Prince is still the best single live performance of an artist that I’ve ever seen at the old [Capital] Centre. He was an artist that spanned that many generations. I have a personal love for artists who can reinvent themselves. I’m amazed by anybody who can play “Chopsticks,” because I’m not particularly musical, but you take it to the level of a person who can play a guitar the way that he could, and then play every instrument on the stage . . . I look at that art in awe.
I think I see his performance style more on a continuum than people who were 10 years younger than me, who saw that as purely novel. What he did was novel in its own way, but it’s sort of in the same way that I listen to music and can pick out riffs from other earlier bands. I find as much, if not more, joy and satisfaction from the fact that they were able to reach back and take this to a new level. Watch Prince onstage and watch Sly and the Family Stone onstage. I dare you not to find five or six things that he does, and even his footwork in Purple Rain was a lot of James Brown.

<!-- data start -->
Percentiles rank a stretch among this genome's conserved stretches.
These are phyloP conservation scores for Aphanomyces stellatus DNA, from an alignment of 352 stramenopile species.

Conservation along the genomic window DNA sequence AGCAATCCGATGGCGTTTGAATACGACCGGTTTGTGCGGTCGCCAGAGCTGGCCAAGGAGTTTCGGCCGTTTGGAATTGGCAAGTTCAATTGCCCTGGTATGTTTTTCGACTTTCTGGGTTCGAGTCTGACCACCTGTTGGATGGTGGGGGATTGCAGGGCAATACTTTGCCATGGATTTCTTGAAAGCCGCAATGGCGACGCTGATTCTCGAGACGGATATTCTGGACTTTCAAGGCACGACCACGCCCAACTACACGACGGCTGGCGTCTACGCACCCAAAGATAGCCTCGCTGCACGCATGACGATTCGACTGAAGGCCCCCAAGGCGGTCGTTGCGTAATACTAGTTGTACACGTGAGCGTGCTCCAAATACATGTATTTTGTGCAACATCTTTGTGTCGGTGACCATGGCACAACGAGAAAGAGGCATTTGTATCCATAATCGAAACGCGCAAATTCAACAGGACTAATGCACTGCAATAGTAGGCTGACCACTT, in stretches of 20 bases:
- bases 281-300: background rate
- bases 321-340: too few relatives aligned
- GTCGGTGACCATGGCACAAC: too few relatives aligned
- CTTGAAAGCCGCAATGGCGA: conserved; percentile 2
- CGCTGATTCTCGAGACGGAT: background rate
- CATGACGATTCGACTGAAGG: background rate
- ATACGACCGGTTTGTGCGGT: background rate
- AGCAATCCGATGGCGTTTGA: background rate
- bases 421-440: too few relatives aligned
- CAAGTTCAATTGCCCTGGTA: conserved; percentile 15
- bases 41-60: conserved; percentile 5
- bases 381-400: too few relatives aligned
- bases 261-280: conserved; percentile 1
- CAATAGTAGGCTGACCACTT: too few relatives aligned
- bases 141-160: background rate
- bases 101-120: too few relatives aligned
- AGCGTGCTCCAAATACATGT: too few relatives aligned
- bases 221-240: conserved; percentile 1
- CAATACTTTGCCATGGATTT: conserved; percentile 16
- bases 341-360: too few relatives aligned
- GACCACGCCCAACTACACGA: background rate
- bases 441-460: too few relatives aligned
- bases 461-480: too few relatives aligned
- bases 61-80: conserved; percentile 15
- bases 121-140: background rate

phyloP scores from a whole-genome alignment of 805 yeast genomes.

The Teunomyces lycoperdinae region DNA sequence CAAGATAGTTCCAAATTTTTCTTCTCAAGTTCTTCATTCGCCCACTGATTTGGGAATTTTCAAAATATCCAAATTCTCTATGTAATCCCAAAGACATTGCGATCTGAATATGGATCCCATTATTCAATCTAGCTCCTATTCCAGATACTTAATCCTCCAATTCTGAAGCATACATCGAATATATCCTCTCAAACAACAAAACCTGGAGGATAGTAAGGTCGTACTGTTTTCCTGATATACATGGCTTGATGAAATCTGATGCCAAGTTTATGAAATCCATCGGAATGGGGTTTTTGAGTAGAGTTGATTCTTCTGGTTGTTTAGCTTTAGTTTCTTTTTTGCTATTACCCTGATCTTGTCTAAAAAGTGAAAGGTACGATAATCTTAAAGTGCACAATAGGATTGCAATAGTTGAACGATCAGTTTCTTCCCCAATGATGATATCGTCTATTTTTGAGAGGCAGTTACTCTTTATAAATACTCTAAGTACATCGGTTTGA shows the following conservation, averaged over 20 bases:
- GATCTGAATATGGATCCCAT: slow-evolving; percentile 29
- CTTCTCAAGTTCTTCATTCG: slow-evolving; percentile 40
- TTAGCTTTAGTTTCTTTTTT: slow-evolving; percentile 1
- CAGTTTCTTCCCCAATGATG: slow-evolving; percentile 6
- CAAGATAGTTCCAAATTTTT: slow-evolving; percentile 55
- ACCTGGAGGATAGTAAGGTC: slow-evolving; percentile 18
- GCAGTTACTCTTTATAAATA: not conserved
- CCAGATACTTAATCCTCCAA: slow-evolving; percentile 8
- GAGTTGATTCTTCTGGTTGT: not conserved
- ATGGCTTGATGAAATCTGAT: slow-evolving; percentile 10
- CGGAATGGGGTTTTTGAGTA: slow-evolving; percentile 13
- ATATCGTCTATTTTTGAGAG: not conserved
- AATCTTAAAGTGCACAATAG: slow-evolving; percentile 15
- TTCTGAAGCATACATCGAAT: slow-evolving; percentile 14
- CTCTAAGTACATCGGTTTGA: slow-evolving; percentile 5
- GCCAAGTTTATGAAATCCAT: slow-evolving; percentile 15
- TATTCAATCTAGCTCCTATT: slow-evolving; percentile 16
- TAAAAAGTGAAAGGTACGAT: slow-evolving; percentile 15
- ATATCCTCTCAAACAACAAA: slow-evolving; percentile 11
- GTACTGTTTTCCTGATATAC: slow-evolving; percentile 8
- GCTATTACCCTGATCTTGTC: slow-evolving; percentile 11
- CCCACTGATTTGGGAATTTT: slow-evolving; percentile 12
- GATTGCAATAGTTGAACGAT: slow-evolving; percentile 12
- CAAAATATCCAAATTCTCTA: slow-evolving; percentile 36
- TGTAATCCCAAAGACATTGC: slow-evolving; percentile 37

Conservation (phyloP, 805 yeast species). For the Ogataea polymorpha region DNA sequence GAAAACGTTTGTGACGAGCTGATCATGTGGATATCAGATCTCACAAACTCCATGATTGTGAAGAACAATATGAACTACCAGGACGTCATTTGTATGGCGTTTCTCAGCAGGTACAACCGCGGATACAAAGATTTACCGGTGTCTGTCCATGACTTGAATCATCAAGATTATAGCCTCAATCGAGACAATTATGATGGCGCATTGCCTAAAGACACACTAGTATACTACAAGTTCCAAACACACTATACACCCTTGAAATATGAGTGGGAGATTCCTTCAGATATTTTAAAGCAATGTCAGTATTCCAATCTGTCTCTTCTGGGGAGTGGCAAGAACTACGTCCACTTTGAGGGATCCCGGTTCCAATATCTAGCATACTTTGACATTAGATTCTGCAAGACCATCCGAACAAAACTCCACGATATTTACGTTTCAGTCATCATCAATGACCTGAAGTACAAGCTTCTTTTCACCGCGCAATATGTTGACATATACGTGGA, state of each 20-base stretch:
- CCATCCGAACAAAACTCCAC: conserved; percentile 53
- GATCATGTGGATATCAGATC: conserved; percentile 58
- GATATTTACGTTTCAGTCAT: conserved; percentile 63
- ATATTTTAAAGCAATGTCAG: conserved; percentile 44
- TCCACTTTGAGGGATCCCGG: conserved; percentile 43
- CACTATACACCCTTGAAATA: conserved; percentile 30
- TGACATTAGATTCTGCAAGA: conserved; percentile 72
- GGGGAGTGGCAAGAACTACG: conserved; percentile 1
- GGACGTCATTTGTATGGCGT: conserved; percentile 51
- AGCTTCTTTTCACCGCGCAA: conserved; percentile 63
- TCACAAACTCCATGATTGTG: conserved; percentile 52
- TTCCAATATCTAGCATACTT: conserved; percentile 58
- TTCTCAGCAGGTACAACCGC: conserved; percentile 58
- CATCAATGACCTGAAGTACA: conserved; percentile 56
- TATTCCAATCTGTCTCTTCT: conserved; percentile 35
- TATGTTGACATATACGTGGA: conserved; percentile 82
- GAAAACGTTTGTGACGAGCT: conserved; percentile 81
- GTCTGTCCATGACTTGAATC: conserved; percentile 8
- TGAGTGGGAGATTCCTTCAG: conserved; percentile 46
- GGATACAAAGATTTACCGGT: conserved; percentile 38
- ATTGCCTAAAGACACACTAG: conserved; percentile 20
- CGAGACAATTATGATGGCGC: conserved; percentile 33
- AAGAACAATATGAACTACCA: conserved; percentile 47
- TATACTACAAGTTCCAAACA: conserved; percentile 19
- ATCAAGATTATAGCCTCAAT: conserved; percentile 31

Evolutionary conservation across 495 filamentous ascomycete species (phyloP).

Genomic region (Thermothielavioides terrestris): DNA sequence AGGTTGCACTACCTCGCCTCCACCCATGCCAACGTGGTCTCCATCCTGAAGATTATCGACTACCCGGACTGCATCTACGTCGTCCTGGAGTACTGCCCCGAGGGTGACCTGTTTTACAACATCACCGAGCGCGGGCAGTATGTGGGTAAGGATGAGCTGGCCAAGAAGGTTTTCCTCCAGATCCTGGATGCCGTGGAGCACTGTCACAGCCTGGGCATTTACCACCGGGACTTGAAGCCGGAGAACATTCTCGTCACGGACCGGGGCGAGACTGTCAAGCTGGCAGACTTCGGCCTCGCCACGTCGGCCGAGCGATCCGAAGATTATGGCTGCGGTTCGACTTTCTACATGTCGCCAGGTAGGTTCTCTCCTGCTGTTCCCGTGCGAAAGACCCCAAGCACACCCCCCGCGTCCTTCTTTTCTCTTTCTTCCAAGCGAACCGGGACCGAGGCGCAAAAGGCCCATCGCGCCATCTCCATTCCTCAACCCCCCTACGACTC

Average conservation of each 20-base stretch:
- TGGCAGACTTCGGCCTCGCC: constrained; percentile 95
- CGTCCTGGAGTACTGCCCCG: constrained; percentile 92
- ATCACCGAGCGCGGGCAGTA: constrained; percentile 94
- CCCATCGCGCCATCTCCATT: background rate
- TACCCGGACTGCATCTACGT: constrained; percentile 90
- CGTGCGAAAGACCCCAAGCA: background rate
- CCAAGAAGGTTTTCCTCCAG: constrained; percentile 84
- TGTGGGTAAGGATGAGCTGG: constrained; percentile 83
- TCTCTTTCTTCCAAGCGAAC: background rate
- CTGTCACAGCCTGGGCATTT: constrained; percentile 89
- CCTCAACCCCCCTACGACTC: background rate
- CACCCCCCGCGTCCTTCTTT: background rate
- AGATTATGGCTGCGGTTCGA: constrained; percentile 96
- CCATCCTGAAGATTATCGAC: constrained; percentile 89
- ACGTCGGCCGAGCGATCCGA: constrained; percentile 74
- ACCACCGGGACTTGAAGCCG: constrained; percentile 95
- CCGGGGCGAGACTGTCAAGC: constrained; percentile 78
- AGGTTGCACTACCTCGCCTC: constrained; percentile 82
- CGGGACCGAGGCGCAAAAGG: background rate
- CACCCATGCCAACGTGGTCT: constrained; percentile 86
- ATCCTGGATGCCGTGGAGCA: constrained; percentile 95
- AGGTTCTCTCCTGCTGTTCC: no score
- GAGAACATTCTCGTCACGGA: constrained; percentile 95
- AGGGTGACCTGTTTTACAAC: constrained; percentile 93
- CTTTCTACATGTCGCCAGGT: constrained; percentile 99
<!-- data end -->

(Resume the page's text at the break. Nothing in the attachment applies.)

He was one of the iconic artists of my childhood. Purple Rain, in many ways, changed the perception of music, movies, and films, and I think to every kid of our generation, he’s one of those artists that you know. He pushed the boundaries in lots of ways, and the caliber and the quality and the quantity of music. He was just a remarkable talent. I saw him in concert. I remember he was that edgy kind of Michael Jackson-like figure who just had talent beyond most people’s imagination and exhibited it in ways that you couldn’t even predict. You can’t be my age and not have had Purple Rain and that music have an impact on your childhood.